A dozen research centers around the country are testing a novel concept in heart disease: that a relatively common bacterium could somehow damage blood vessels and lead to heart attacks, the nation's No.1 killer.
Under the program, people who already have suffered a heart attack will be given an antibiotic treatment to blunt the effects of an infection from chlamydia pneumoniae.They then will be monitored to see whether the treatment modifies the progression of coronary artery disease. This type of chlamydia can cause pneumonia and urinary tract infections in some individuals, although in many others it causes few, if any, symptoms.
Research has shown a higher prevalence of severe coronary artery disease and heart attacks in people who have shown a higher-than-normal antibody response to infection with the germ, said cardiologist Yoseph Shalev of Sinai Samaritan Medical Center in Milwaukee.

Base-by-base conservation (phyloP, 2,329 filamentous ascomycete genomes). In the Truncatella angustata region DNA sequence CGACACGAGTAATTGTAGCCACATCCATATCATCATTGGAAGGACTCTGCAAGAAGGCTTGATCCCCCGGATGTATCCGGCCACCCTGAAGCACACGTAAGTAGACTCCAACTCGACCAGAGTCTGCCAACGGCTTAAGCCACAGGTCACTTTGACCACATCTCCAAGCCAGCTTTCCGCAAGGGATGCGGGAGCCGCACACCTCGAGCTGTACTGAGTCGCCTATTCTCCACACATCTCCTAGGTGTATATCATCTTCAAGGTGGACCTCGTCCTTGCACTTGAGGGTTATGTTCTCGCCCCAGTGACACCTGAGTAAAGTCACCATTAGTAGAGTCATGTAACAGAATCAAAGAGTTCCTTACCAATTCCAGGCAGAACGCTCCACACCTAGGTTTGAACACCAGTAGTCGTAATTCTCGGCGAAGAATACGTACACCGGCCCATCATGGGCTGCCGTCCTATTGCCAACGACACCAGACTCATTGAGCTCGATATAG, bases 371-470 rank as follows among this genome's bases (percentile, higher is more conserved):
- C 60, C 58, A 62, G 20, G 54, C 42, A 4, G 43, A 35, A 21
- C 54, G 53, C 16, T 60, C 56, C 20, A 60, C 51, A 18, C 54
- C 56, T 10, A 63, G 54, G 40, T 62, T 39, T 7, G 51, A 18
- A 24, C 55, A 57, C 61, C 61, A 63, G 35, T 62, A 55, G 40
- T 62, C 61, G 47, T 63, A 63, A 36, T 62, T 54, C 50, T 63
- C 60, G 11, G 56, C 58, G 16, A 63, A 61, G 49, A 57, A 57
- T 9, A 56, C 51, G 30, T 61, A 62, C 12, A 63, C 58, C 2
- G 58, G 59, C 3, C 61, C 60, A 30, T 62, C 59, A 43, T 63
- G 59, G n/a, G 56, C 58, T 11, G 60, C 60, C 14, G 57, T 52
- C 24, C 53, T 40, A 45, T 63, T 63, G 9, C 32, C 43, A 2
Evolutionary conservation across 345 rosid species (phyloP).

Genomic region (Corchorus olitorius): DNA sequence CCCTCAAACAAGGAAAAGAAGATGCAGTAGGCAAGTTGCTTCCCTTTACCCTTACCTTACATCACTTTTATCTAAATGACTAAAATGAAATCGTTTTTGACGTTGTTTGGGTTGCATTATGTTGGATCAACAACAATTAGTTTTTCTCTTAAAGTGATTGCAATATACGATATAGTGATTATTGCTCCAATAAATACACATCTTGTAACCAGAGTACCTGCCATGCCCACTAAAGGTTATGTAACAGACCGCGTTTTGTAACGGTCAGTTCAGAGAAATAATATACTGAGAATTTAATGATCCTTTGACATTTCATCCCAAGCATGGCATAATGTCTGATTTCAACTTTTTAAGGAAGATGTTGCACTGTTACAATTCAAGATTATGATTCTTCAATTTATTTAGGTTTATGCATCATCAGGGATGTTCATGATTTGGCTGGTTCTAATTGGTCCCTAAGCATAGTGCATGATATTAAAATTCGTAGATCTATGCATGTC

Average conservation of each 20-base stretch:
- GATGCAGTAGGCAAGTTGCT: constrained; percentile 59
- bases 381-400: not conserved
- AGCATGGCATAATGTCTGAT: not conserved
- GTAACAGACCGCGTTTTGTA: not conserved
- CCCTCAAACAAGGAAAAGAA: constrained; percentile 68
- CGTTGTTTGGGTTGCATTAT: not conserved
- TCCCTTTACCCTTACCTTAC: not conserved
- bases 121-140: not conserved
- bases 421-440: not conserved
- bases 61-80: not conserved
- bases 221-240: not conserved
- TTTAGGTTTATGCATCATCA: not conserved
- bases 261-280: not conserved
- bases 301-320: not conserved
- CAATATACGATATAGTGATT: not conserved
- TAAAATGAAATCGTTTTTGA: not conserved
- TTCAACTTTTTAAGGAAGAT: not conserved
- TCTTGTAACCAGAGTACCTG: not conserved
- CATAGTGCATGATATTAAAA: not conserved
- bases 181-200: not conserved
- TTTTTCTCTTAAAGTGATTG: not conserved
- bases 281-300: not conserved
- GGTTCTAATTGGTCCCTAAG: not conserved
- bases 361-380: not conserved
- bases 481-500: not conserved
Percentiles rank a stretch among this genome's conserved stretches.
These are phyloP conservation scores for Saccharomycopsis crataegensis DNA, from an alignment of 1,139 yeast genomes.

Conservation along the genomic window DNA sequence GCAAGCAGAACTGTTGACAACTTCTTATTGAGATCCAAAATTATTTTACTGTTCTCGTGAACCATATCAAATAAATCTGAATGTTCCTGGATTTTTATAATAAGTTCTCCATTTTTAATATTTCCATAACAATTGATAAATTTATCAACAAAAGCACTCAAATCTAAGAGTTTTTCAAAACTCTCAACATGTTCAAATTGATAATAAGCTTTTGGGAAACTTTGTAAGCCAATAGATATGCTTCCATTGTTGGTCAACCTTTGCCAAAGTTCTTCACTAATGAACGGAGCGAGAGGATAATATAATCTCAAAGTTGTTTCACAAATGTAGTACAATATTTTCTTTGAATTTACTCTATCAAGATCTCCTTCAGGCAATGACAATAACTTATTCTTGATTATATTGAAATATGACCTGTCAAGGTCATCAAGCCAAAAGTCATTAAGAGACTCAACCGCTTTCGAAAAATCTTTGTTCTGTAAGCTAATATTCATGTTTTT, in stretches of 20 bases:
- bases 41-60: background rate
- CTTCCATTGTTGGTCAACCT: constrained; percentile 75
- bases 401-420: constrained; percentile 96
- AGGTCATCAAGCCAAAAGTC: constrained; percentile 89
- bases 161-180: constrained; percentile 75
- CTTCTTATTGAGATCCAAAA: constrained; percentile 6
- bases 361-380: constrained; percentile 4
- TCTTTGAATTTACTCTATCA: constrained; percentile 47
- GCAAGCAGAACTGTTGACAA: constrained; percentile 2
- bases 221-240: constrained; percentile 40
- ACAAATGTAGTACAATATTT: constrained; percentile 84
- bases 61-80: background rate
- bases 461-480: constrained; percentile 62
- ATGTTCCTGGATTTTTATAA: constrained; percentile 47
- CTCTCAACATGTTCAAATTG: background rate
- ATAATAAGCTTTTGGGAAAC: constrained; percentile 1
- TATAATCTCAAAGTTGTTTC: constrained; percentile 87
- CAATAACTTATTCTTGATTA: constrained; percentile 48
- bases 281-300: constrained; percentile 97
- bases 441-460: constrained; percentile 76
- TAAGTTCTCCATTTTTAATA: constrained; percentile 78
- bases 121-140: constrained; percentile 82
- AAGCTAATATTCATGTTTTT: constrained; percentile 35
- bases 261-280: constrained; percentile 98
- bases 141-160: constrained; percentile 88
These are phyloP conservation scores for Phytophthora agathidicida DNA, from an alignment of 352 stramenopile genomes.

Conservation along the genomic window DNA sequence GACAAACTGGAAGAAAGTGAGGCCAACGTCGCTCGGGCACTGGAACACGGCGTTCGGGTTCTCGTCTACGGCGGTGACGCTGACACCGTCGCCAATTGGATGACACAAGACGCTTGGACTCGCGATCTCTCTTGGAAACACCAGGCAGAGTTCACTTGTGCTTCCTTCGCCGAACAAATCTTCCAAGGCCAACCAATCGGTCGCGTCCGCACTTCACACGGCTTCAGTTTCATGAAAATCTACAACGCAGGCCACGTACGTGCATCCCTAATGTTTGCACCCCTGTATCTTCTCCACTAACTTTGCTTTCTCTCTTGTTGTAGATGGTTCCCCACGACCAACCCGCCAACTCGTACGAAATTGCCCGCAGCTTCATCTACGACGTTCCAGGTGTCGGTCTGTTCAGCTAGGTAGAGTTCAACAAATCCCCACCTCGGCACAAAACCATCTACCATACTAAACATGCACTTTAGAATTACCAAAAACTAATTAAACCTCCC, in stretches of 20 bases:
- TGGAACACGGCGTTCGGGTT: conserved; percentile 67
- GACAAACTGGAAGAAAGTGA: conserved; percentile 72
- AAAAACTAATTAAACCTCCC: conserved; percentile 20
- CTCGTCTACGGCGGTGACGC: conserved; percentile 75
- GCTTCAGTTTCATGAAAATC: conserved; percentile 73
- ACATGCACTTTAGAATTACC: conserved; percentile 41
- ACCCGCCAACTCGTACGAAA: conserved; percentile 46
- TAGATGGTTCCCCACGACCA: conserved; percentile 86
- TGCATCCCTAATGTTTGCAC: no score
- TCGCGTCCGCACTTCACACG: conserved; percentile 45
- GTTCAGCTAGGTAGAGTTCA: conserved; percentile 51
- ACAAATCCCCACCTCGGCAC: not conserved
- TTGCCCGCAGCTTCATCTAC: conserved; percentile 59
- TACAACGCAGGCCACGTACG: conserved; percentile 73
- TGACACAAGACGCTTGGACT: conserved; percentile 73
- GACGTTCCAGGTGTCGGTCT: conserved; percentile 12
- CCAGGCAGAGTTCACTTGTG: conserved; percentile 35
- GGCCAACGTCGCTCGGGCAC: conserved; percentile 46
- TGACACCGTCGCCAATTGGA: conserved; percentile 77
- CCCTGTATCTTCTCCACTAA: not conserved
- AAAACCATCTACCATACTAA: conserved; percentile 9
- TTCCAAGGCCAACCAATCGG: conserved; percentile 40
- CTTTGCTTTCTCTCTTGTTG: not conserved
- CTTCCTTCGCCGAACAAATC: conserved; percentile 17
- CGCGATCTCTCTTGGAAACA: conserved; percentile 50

Such people were two to three times more likely to have another cardiac event than those who had little antibody response to chlamydia.
This finding led some heart specialists to hypothesize that people who have an exaggerated response to the germ also have accelerated progression of coronary artery disease, or CAD.
Coronary artery disease is a process by which the blood vessels feeding blood to the heart muscle become clogged and narrowed over time, with cellular and fatty deposits on the inside of the vessels. This reduces or stops blood flow through that artery. If that happens, a heart attack occurs.
Coronary artery disease is a serious public health problem, afflicting an estimated 13.7 million Americans, according to the American Heart Association. It is estimated that nearly 500,000 people will die of heart attacks directly attributed to coronary artery disease this year, according to the association.
Dist. by Scripps Howard News Service